Summary (Magill's Survey of World Literature, Revised Edition)
Lament for the Death of a Bullfighter grows out of a series of facts that help explain some of the poem’s allusions. Ignacio Sánchez Mejías, the son of a Seville doctor, was a member of García Lorca’s generation, a patron of the arts, a writer admired for his plays, and a nationally known bullfighter who had learned his art from the great García y Belmonte. Sánchez Mejías retired from bullfighting in 1922 but allowed himself to return to the ring in 1934, close to the age of forty-three. He was gored on August 11, 1934. Taken to a clinic in Madrid, gangrene set in, and he suffered a painful end, writhing on his bed. He died on August 13. The next day, his body was placed on a train to take him for burial to Seville, and a Madrid newspaper in bold headlines announced the time of the train’s departure: AT FIVE O’CLOCK IN THE AFTERNOON.
García Lorca had strong thoughts on the origin and nature of the bullfight, and it is these convictions that help explain the rhetoric of the elegy on the death of his friend. The sport, if it may be called that, was connected to the Spanish character. As García Lorca noted, “Spain [was] the only country where death is the national spectacle.” Ancient Near Eastern religions deified the cow, and many primitive religions required the annual sacrifice of an animal to ensure the fertility of the crops. Bulls were bred in Spain in Roman times, and the modern art of bullfighting began in the eighteenth century. García Lorca viewed the bullfighter as priest, the struggle with the animal as a ritual, and the entire spectacle as a primordial pagan rite. The bull’s bellow in the ring, the blood that is shed before the roaring crowd, and the entwined movement of man and animal originate, García Lorca believed, in primitive spectacles from the Mediterranean region of Europe.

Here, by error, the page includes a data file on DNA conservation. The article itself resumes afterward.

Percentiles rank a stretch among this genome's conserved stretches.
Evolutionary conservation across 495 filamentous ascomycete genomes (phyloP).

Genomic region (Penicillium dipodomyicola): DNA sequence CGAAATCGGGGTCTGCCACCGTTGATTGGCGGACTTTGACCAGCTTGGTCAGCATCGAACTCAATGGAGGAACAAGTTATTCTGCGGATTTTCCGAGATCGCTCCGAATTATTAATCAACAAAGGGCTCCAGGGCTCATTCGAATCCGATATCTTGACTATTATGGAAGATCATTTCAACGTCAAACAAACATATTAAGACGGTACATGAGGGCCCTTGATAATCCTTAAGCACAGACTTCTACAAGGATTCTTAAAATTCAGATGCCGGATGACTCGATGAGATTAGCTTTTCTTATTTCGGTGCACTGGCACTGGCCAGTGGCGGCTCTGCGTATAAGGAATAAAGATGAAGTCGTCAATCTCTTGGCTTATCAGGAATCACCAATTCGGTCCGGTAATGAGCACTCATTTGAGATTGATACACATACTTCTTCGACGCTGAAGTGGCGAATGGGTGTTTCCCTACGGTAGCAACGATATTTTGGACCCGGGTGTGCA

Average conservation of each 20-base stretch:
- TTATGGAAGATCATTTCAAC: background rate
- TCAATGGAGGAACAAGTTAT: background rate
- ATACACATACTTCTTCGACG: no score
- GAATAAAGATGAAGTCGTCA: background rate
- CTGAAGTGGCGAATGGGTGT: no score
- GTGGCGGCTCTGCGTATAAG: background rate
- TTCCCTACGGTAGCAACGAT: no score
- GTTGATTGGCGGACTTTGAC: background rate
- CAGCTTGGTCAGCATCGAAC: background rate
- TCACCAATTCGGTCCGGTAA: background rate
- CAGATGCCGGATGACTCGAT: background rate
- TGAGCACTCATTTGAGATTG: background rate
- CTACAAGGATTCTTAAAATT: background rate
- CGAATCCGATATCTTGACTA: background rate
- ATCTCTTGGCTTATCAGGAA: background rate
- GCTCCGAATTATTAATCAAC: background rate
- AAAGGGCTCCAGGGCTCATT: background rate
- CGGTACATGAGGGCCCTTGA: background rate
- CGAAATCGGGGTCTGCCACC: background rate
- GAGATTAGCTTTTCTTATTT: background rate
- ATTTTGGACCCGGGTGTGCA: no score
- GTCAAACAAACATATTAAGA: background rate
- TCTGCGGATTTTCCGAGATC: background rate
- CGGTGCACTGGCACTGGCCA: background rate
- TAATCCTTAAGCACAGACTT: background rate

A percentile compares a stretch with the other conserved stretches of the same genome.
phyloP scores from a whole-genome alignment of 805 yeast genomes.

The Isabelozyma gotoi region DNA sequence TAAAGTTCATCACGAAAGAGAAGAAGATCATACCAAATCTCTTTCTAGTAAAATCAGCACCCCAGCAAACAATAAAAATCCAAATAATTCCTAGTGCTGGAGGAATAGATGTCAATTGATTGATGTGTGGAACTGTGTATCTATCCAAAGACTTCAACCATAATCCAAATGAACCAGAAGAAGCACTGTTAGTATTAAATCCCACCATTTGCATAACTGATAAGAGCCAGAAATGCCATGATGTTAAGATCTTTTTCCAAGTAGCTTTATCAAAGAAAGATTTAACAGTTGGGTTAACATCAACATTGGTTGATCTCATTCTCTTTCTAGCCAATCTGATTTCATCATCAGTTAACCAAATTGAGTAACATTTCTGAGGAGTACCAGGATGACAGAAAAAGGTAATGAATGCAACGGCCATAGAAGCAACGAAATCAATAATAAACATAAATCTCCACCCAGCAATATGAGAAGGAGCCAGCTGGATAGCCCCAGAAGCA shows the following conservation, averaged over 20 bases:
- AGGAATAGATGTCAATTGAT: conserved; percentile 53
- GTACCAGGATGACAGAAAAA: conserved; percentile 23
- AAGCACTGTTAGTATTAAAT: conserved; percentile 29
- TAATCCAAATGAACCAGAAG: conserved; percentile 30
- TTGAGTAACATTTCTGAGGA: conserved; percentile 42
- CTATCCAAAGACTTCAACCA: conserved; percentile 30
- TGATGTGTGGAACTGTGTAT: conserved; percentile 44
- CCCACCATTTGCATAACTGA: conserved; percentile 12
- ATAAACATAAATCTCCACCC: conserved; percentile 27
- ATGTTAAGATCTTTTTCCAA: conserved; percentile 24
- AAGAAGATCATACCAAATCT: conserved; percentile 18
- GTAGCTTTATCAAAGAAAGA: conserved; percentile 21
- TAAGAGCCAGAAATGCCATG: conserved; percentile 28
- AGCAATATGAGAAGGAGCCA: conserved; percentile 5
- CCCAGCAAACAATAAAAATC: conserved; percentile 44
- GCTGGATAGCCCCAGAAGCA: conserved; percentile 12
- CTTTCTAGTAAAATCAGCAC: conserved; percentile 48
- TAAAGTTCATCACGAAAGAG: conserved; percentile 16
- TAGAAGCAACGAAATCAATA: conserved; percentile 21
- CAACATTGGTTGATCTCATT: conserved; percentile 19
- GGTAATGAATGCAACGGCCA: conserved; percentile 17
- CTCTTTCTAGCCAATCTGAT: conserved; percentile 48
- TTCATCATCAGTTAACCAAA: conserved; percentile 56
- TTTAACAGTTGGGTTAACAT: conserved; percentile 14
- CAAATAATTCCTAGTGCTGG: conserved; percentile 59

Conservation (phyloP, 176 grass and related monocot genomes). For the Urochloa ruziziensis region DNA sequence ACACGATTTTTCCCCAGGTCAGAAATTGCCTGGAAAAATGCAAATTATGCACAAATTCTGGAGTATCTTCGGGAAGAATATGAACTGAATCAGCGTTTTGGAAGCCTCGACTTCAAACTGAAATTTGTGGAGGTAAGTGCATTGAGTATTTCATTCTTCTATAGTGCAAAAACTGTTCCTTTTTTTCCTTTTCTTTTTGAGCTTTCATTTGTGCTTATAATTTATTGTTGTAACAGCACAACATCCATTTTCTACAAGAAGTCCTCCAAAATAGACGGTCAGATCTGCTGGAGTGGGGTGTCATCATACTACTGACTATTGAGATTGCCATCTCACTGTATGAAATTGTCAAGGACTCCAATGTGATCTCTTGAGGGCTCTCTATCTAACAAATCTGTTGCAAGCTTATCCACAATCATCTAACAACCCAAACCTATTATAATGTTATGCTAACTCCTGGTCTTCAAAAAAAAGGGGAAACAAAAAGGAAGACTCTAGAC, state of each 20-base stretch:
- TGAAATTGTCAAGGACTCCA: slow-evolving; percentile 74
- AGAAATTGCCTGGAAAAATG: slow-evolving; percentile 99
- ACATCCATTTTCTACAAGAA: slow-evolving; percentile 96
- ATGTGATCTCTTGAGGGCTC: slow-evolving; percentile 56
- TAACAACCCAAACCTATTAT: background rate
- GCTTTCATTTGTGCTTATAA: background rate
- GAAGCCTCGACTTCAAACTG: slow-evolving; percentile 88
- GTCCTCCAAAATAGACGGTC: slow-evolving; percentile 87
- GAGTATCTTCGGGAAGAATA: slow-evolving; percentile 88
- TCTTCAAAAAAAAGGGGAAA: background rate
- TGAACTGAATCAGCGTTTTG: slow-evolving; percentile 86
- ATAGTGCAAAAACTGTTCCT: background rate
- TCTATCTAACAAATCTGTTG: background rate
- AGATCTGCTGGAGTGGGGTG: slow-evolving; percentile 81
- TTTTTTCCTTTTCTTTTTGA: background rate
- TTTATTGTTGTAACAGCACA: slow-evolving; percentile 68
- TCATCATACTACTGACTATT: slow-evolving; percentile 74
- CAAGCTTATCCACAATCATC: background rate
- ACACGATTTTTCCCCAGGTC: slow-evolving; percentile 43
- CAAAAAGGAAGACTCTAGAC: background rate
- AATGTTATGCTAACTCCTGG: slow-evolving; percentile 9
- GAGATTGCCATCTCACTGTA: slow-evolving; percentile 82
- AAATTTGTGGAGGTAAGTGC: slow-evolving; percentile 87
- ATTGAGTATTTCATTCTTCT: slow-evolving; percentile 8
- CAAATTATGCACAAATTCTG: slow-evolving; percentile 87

The poem consists of 220 lines divided into four parts. Part 1, “The Goring and the Death,” creates the turmoil that surrounded Ignacio’s accident and the agony of his death. With a dirgelike effect, every other line reads “At five o’clock in the afternoon.” Attributes of the goring and the clinic are strewn between each of these funereal lines: the winding sheet, the basket of lime to be thrown on the spilled blood in the ring, cotton and oxide,...
(The entire section is 941 words.)
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